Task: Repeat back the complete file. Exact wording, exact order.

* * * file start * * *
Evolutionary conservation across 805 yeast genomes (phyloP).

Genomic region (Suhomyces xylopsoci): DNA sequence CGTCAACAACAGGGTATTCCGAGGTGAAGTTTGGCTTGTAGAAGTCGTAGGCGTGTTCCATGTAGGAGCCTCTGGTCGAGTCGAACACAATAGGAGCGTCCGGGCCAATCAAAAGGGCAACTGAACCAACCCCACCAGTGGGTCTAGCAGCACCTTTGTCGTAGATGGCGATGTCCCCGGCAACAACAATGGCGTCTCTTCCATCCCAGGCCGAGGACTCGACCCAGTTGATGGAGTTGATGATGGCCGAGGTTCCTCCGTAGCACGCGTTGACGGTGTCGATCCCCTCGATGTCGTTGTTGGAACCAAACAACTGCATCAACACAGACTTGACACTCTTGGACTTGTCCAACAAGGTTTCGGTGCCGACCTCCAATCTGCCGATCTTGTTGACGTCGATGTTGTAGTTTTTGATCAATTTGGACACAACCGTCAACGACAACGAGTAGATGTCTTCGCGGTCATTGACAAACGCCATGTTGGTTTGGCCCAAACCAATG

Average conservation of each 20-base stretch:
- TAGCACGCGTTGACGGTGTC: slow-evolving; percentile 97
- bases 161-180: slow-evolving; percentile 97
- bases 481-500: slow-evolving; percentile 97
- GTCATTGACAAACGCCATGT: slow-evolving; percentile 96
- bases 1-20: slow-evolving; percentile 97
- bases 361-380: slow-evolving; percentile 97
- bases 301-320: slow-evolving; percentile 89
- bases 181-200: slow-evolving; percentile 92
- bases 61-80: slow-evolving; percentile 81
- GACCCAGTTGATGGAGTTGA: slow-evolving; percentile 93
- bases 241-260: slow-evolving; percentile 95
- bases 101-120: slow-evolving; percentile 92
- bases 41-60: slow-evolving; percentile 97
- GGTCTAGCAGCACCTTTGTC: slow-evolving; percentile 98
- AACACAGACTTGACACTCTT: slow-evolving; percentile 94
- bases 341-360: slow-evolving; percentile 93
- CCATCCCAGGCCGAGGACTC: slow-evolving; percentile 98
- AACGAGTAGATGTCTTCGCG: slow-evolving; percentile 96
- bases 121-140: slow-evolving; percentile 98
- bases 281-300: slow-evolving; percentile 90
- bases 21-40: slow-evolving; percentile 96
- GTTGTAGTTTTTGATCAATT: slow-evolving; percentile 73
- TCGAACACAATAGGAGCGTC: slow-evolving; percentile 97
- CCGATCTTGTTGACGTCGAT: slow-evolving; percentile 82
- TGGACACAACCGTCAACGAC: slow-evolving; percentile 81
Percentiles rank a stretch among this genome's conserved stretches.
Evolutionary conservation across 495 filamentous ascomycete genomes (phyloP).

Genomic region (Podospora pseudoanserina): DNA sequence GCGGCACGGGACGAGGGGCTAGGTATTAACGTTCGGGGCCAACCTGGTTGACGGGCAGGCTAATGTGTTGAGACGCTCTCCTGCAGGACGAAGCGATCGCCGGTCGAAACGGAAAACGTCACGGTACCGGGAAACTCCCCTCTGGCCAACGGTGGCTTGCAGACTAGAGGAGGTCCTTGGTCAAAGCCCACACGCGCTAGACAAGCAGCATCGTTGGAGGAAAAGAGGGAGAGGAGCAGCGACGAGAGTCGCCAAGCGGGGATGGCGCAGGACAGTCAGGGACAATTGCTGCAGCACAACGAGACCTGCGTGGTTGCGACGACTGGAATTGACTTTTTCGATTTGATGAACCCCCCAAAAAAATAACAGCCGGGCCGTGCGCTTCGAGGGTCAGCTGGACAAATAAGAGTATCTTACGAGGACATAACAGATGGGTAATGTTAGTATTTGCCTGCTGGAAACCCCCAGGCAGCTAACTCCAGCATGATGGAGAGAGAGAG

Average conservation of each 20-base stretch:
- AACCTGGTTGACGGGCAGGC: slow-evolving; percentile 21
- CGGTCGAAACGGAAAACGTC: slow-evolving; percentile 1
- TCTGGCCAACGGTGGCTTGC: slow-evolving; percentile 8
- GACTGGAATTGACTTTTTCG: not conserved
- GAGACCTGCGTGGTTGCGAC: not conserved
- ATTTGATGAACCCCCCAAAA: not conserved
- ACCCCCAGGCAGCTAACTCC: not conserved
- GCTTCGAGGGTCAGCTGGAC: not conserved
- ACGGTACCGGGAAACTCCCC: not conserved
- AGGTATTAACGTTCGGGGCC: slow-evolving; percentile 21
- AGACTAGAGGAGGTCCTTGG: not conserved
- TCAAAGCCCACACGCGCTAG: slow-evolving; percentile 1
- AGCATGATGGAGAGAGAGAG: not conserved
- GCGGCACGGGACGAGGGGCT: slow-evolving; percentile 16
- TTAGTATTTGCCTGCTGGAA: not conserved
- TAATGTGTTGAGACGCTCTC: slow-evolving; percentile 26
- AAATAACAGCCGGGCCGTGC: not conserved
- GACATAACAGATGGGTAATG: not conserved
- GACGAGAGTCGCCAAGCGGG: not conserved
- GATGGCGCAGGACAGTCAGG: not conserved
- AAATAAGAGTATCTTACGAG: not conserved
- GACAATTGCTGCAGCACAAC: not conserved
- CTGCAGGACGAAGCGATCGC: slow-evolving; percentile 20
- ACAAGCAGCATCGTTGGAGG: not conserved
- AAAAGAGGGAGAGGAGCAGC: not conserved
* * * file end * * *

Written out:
Evolutionary conservation across 805 yeast genomes (phyloP).

Genomic region (Suhomyces xylopsoci): DNA sequence CGTCAACAACAGGGTATTCCGAGGTGAAGTTTGGCTTGTAGAAGTCGTAGGCGTGTTCCATGTAGGAGCCTCTGGTCGAGTCGAACACAATAGGAGCGTCCGGGCCAATCAAAAGGGCAACTGAACCAACCCCACCAGTGGGTCTAGCAGCACCTTTGTCGTAGATGGCGATGTCCCCGGCAACAACAATGGCGTCTCTTCCATCCCAGGCCGAGGACTCGACCCAGTTGATGGAGTTGATGATGGCCGAGGTTCCTCCGTAGCACGCGTTGACGGTGTCGATCCCCTCGATGTCGTTGTTGGAACCAAACAACTGCATCAACACAGACTTGACACTCTTGGACTTGTCCAACAAGGTTTCGGTGCCGACCTCCAATCTGCCGATCTTGTTGACGTCGATGTTGTAGTTTTTGATCAATTTGGACACAACCGTCAACGACAACGAGTAGATGTCTTCGCGGTCATTGACAAACGCCATGTTGGTTTGGCCCAAACCAATG

Average conservation of each 20-base stretch:
- TAGCACGCGTTGACGGTGTC: slow-evolving; percentile 97
- bases 161-180: slow-evolving; percentile 97
- bases 481-500: slow-evolving; percentile 97
- GTCATTGACAAACGCCATGT: slow-evolving; percentile 96
- bases 1-20: slow-evolving; percentile 97
- bases 361-380: slow-evolving; percentile 97
- bases 301-320: slow-evolving; percentile 89
- bases 181-200: slow-evolving; percentile 92
- bases 61-80: slow-evolving; percentile 81
- GACCCAGTTGATGGAGTTGA: slow-evolving; percentile 93
- bases 241-260: slow-evolving; percentile 95
- bases 101-120: slow-evolving; percentile 92
- bases 41-60: slow-evolving; percentile 97
- GGTCTAGCAGCACCTTTGTC: slow-evolving; percentile 98
- AACACAGACTTGACACTCTT: slow-evolving; percentile 94
- bases 341-360: slow-evolving; percentile 93
- CCATCCCAGGCCGAGGACTC: slow-evolving; percentile 98
- AACGAGTAGATGTCTTCGCG: slow-evolving; percentile 96
- bases 121-140: slow-evolving; percentile 98
- bases 281-300: slow-evolving; percentile 90
- bases 21-40: slow-evolving; percentile 96
- GTTGTAGTTTTTGATCAATT: slow-evolving; percentile 73
- TCGAACACAATAGGAGCGTC: slow-evolving; percentile 97
- CCGATCTTGTTGACGTCGAT: slow-evolving; percentile 82
- TGGACACAACCGTCAACGAC: slow-evolving; percentile 81
Percentiles rank a stretch among this genome's conserved stretches.
Evolutionary conservation across 495 filamentous ascomycete genomes (phyloP).

Genomic region (Podospora pseudoanserina): DNA sequence GCGGCACGGGACGAGGGGCTAGGTATTAACGTTCGGGGCCAACCTGGTTGACGGGCAGGCTAATGTGTTGAGACGCTCTCCTGCAGGACGAAGCGATCGCCGGTCGAAACGGAAAACGTCACGGTACCGGGAAACTCCCCTCTGGCCAACGGTGGCTTGCAGACTAGAGGAGGTCCTTGGTCAAAGCCCACACGCGCTAGACAAGCAGCATCGTTGGAGGAAAAGAGGGAGAGGAGCAGCGACGAGAGTCGCCAAGCGGGGATGGCGCAGGACAGTCAGGGACAATTGCTGCAGCACAACGAGACCTGCGTGGTTGCGACGACTGGAATTGACTTTTTCGATTTGATGAACCCCCCAAAAAAATAACAGCCGGGCCGTGCGCTTCGAGGGTCAGCTGGACAAATAAGAGTATCTTACGAGGACATAACAGATGGGTAATGTTAGTATTTGCCTGCTGGAAACCCCCAGGCAGCTAACTCCAGCATGATGGAGAGAGAGAG

Average conservation of each 20-base stretch:
- AACCTGGTTGACGGGCAGGC: slow-evolving; percentile 21
- CGGTCGAAACGGAAAACGTC: slow-evolving; percentile 1
- TCTGGCCAACGGTGGCTTGC: slow-evolving; percentile 8
- GACTGGAATTGACTTTTTCG: not conserved
- GAGACCTGCGTGGTTGCGAC: not conserved
- ATTTGATGAACCCCCCAAAA: not conserved
- ACCCCCAGGCAGCTAACTCC: not conserved
- GCTTCGAGGGTCAGCTGGAC: not conserved
- ACGGTACCGGGAAACTCCCC: not conserved
- AGGTATTAACGTTCGGGGCC: slow-evolving; percentile 21
- AGACTAGAGGAGGTCCTTGG: not conserved
- TCAAAGCCCACACGCGCTAG: slow-evolving; percentile 1
- AGCATGATGGAGAGAGAGAG: not conserved
- GCGGCACGGGACGAGGGGCT: slow-evolving; percentile 16
- TTAGTATTTGCCTGCTGGAA: not conserved
- TAATGTGTTGAGACGCTCTC: slow-evolving; percentile 26
- AAATAACAGCCGGGCCGTGC: not conserved
- GACATAACAGATGGGTAATG: not conserved
- GACGAGAGTCGCCAAGCGGG: not conserved
- GATGGCGCAGGACAGTCAGG: not conserved
- AAATAAGAGTATCTTACGAG: not conserved
- GACAATTGCTGCAGCACAAC: not conserved
- CTGCAGGACGAAGCGATCGC: slow-evolving; percentile 20
- ACAAGCAGCATCGTTGGAGG: not conserved
- AAAAGAGGGAGAGGAGCAGC: not conserved